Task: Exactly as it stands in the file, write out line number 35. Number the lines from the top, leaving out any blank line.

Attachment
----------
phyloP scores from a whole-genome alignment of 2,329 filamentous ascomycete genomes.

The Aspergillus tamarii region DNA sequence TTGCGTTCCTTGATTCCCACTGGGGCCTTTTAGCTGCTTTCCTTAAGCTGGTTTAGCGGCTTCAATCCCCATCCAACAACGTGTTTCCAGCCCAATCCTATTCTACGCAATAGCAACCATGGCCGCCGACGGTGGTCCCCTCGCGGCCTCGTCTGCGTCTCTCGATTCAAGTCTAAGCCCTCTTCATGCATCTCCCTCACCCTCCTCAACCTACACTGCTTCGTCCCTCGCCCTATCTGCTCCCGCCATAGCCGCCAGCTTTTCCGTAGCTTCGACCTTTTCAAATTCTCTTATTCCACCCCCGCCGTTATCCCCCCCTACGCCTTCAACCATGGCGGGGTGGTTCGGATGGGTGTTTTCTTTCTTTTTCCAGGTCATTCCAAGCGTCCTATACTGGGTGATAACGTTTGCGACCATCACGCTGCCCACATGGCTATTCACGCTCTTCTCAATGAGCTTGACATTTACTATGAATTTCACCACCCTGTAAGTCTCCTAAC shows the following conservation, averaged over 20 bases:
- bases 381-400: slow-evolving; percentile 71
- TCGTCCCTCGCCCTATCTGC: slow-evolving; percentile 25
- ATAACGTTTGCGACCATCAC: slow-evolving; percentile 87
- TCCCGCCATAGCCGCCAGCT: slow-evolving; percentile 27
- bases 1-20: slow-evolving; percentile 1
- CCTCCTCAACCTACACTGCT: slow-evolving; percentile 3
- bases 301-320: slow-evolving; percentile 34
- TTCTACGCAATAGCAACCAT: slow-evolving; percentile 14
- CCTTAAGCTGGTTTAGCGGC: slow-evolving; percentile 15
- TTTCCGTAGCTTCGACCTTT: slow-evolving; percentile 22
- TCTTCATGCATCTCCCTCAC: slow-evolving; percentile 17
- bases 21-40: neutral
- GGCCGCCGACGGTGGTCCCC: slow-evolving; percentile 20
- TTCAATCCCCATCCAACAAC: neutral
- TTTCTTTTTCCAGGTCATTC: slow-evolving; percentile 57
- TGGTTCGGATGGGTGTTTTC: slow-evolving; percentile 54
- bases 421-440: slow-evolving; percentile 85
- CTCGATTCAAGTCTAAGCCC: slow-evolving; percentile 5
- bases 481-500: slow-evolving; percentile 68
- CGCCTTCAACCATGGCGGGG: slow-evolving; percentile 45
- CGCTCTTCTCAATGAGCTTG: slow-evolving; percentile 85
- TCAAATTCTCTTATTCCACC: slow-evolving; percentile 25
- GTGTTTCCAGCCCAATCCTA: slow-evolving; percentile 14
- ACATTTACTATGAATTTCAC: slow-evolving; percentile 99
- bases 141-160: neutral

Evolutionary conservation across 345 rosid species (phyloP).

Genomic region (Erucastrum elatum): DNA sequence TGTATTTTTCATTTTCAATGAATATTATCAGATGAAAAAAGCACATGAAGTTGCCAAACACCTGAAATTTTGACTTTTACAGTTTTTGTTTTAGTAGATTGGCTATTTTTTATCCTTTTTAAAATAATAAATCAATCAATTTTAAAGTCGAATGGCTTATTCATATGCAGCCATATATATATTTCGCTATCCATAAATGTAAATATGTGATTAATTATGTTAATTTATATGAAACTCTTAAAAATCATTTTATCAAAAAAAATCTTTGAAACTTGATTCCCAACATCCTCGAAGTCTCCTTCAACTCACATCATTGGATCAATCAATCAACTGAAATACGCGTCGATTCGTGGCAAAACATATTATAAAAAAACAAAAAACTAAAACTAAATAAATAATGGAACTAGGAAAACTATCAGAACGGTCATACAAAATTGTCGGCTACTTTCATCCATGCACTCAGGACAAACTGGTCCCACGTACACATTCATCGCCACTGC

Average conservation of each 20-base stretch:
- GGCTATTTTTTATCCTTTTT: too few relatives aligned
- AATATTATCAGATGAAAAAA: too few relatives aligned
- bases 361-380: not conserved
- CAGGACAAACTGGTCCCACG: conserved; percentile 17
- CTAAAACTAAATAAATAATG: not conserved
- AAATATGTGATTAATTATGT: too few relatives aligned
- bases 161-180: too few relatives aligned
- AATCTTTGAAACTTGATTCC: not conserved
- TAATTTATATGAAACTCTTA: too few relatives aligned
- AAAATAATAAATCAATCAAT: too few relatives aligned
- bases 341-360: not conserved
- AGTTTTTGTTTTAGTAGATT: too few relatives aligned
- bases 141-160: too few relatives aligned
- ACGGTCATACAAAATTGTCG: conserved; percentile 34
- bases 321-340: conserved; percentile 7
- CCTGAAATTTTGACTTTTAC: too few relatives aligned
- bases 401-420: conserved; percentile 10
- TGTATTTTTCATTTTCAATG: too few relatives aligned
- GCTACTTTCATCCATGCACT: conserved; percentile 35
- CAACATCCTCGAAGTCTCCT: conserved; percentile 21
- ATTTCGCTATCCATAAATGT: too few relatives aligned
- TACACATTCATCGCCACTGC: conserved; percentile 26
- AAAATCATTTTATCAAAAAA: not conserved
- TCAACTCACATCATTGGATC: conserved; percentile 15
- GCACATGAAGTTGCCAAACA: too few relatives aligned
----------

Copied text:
- CTAAAACTAAATAAATAATG: not conserved